A soybean adapted to the Northeast.
The elusive black panther, a rarity in the wilds of Asia, has reportedly extended its territory to Upstate New York. Its existence was confirmed at Stone Barns Center for Food and Agriculture by fearless farmer Jack Algiere. It was Jack, in fact, who kept this rare breed alive; it had disappeared from the wilds of the seed trade. He gifted a few precious specimens to us in 2010, and we’ve let it prowl around the Northeast for a while. Now it’s your chance to give Panther a home in your own garden sanctuary.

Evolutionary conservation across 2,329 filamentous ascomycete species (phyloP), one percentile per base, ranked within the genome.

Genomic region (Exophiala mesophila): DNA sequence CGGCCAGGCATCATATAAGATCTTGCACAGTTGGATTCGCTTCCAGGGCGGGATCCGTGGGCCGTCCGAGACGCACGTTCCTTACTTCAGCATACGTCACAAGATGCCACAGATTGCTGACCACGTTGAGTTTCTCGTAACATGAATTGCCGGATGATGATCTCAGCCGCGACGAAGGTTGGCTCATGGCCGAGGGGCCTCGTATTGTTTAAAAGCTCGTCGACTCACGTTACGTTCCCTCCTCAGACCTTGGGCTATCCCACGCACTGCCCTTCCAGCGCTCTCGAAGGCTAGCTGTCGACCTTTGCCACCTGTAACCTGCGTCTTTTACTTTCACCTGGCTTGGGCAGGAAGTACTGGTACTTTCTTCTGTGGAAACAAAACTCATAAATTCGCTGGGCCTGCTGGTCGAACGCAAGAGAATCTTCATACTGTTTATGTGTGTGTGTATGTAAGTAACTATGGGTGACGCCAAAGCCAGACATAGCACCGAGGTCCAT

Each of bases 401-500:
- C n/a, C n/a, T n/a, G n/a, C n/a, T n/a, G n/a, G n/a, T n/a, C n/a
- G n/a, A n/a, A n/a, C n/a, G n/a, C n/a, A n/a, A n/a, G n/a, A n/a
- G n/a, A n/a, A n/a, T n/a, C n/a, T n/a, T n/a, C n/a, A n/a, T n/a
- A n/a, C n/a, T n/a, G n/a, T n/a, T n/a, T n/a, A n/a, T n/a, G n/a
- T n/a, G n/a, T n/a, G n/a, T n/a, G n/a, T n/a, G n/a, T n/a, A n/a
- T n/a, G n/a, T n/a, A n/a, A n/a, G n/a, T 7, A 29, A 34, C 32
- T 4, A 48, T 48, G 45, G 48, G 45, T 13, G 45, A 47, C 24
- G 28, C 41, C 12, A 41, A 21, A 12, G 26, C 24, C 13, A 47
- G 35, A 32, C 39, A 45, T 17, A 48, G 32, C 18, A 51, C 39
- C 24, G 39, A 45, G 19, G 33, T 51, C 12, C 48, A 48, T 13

These beans are bright green with a hint of purple when at the ripe green edamame stage, and then mature to deep black when dry. Any color in the fresh beans fades upon cooking. If you’ve never grown soybeans in your garden, it’s worth a shot: in addition to fixing nitrogen and yielding tasty beans, the plants sport velvety green leaves that are very attractive.